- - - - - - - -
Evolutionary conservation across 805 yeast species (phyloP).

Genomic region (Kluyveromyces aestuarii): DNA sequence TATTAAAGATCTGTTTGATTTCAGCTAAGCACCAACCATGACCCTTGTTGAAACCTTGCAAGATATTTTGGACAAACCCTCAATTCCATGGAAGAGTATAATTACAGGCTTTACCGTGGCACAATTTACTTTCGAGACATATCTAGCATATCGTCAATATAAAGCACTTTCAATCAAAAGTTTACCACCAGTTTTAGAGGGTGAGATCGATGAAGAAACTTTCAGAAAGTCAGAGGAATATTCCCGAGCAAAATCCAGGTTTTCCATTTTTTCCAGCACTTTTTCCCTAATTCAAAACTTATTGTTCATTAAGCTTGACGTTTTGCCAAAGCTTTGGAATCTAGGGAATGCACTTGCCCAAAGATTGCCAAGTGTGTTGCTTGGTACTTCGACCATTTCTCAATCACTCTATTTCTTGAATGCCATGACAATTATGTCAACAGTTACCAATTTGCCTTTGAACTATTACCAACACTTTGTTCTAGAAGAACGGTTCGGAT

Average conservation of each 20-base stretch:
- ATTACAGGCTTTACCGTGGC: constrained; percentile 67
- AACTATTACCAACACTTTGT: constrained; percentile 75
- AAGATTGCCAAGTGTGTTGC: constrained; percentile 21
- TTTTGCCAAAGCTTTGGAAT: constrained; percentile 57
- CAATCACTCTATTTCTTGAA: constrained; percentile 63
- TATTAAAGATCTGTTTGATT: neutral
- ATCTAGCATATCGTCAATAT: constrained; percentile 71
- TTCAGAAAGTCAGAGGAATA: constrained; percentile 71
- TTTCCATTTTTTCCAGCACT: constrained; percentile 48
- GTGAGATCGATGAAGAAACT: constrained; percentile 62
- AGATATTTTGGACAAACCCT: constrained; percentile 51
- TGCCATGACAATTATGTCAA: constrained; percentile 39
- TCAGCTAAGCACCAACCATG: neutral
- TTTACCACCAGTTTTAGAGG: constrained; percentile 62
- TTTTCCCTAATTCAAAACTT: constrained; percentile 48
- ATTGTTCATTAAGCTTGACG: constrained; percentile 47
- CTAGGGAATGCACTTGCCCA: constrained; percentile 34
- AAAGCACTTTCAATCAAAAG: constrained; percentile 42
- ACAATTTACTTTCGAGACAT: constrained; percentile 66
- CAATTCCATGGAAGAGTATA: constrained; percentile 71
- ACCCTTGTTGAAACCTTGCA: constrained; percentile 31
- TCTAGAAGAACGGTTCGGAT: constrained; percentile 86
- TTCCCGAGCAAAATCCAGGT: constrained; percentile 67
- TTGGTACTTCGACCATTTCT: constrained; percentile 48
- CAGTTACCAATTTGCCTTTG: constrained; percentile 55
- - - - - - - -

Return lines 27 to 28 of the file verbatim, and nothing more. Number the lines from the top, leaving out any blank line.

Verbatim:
- TTGGTACTTCGACCATTTCT: constrained; percentile 48
- CAGTTACCAATTTGCCTTTG: constrained; percentile 55